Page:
No Longer Taking Sexual Stigma in Silence

We are CRASS. The Coalition of Radicals Against Sexual Stigma.

This is our fun and serious name. Because we are a fun and serious group.

Seriously, we have come together. Those of us who have experienced abortion, who are sex workers, who are HIV positive, who are lesbian or bisexual or gay or transgender. We laughed and cried about our experiences. And we realized how similar and different we are.

We are similar in that the only real “sin” we committed is that people think we had sex. We looked and we looked and the only possible reason we could see for the discrimination against us is that people think we had sex. What else did we have in common other than that?

Certainly we are not saints. But neither are those who condemn us. And we are not denying that some of us had sex when we say “people think we had sex”. But many lesbian, gay, bisexual transgender people and many people living with HIV
are virgins or asexual. But they too are discriminated against. It would seem that the sexual obsession of our society is such that any implication that we MAY have had sex is enough.

We also noted that there was a hierarchy of stigmatization based on whether, well, whether we REALLY had sex. So the HIV positive among us who got it from blood transfusions are less stigmatized than the ones who got it from sex. We also realized that people who look down us also try determine whether we enjoyed the sex or not. So the people who sought abortion from rape are less stigmatized than the teenager fooled by her boyfriend.

This sexual stigmatization forces us into certain identities related only to sexual activity. So, sex workers and LGBT persons are only sexual creatures. Not the mothers, wives, sisters, brothers, husbands, and friends that we also happen to be. It is this politics of identity that keeps us from reaching out to others who we think are not like us even if they too are suffering from alienation, oppression, exploitation, discrimination and stigma. This politics of identity hides the fact that among us, we can have HIV positive, transgender sex workers. Or HIV positive, sex workers who have had an abortion.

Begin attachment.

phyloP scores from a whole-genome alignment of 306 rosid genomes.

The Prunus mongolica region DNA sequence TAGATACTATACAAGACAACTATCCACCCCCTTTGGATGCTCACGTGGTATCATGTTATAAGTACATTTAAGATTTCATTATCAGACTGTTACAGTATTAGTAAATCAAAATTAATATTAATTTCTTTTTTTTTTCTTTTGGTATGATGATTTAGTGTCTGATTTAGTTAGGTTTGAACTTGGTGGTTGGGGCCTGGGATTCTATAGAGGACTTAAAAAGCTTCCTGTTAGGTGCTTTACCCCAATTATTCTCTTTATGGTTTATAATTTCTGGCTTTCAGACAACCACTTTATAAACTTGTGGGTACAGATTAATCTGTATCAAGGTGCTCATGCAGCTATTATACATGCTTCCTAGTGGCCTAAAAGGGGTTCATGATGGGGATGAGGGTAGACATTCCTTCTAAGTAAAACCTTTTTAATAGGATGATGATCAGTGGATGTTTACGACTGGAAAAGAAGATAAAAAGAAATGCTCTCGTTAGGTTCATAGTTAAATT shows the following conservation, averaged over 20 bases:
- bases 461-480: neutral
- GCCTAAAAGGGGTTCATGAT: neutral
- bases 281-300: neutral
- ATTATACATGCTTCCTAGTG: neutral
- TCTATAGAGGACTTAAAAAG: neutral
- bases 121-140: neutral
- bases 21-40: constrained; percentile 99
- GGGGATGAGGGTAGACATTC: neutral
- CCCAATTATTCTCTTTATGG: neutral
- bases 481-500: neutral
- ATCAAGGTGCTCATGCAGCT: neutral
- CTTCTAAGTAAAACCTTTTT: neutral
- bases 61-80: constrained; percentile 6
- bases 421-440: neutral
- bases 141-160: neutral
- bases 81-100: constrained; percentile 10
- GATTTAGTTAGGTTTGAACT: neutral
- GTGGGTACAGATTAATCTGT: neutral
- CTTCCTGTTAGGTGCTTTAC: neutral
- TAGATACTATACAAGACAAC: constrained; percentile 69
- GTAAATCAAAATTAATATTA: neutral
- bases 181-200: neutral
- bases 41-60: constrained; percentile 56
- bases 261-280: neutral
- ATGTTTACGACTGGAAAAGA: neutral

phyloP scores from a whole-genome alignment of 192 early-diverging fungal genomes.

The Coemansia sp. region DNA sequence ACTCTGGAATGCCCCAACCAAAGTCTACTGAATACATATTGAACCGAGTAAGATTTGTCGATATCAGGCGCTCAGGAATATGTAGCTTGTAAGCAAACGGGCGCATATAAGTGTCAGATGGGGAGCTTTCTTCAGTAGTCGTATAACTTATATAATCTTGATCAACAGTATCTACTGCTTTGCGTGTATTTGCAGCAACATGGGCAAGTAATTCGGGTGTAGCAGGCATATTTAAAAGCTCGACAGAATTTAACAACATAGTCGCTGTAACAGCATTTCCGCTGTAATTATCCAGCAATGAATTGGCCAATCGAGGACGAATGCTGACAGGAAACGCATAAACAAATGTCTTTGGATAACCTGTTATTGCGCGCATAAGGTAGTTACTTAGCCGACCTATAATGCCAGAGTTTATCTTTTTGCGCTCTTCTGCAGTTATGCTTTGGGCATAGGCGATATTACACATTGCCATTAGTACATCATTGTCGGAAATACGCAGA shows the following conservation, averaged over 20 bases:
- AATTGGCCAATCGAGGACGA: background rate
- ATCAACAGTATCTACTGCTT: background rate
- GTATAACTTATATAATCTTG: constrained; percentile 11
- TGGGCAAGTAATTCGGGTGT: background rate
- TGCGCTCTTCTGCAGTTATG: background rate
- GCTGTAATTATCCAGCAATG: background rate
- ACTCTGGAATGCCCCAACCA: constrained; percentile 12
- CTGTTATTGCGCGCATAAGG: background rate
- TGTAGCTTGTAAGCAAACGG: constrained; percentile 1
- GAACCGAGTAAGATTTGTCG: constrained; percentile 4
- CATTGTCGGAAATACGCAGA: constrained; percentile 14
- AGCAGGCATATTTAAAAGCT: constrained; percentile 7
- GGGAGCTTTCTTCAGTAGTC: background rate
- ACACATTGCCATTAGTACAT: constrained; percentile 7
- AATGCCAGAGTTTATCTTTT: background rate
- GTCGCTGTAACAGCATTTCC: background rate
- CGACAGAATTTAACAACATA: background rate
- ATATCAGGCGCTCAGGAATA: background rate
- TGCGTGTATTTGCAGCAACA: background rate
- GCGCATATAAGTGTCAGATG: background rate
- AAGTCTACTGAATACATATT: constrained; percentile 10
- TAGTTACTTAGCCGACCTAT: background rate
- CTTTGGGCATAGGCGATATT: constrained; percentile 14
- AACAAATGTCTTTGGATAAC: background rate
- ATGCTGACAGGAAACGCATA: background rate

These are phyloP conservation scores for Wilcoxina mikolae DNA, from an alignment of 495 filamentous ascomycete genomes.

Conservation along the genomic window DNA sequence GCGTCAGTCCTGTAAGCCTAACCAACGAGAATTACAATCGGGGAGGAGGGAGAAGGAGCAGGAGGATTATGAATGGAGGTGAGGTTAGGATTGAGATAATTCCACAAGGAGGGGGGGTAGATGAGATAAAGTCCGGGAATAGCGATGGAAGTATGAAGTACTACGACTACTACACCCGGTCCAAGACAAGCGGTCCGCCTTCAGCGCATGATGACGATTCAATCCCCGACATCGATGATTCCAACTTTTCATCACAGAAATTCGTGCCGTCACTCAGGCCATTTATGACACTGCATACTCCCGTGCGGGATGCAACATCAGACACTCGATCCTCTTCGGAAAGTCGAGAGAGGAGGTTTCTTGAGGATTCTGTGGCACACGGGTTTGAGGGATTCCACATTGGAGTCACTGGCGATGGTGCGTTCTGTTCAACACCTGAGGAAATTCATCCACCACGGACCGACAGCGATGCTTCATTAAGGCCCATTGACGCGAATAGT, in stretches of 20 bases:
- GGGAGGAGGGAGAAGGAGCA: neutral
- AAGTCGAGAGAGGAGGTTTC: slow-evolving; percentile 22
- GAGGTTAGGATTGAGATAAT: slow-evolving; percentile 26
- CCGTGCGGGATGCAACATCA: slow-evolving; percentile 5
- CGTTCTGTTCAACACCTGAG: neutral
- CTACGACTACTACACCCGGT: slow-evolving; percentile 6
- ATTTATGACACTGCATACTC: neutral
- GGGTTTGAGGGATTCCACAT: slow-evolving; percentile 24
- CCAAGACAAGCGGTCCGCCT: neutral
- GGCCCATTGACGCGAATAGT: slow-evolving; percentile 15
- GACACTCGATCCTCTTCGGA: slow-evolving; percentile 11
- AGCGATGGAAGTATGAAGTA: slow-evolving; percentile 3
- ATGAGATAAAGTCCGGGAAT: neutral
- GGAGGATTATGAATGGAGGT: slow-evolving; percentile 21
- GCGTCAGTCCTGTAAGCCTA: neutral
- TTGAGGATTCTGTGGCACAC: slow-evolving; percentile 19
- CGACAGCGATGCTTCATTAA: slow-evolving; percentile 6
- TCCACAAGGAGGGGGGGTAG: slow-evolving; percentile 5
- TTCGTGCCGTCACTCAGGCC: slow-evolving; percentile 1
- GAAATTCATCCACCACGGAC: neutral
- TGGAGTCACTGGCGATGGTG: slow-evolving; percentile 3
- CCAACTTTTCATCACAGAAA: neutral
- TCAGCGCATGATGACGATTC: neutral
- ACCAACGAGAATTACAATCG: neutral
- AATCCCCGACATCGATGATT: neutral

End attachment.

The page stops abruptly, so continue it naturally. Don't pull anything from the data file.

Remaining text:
Whatever our multiple identities however, we are social activists. We are concerned about the effects of the stigmatization not only on ourselves as individuals but also to others. We condemn the violence, the lack of access to jobs, social protections and benefits that often cause people like us to live lives of isolation and poverty.

We know why people are so obsessed with sex. Because it is the ultimate game of control for all those who want to smother the creative and democratic spirit that is a threat to all systems of oppression. That is why we find that institutions and people who benefit from the status quo keep trying to impose some sort of rules on us. Fascist systems don’t like happy and creative people who are less likely to obey and who can’t follow the rules.

It is funny though how the sex workers among us notice that the ones who are most likely to seek nurturing and solace from us are the moralists. As individuals they have so much to lose in denying themselves pleasures. Poor, poor, fascists.

So the fun part of us insists on sex, and fun, and friendship and solidarity and joy in struggle.

We insist that all social relationships, not just sexual ones, should be satisfying, safe and consensual.

At first we thought what fun it would be to call for a party and invite all our friends. Or maybe call a press conference. But then we realized that the moralists would just make it about us again. We would become our individualized, sexualized, identities again.

When in truth we aren’t individuals as much as we are just like everyone else. It is people’s capacity to pretend that we are somehow different that allows the stigmatization and alienation. In truth we are you and you are us. What we need is a politics of solidarity and not of identity.

So we shall not come out as individuals. But we will be there for all those who suffer from oppression, exploitation, alienation and stigmatization. We promise to bring pleasures and joy to our comrades.

How? We will be there at the next rally or press conference or…Maybe just online. We don’t know yet. Like pleasure we will be multiple and fluid and..well..fun!

And if some people find us to be CRASS..well..thanks!!!!

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Note: The Philippine Sex Workers Collective is a founding member of CRASS. The foregoing article is an introductory note about CRASS. Join us in the struggle. Be CRASS

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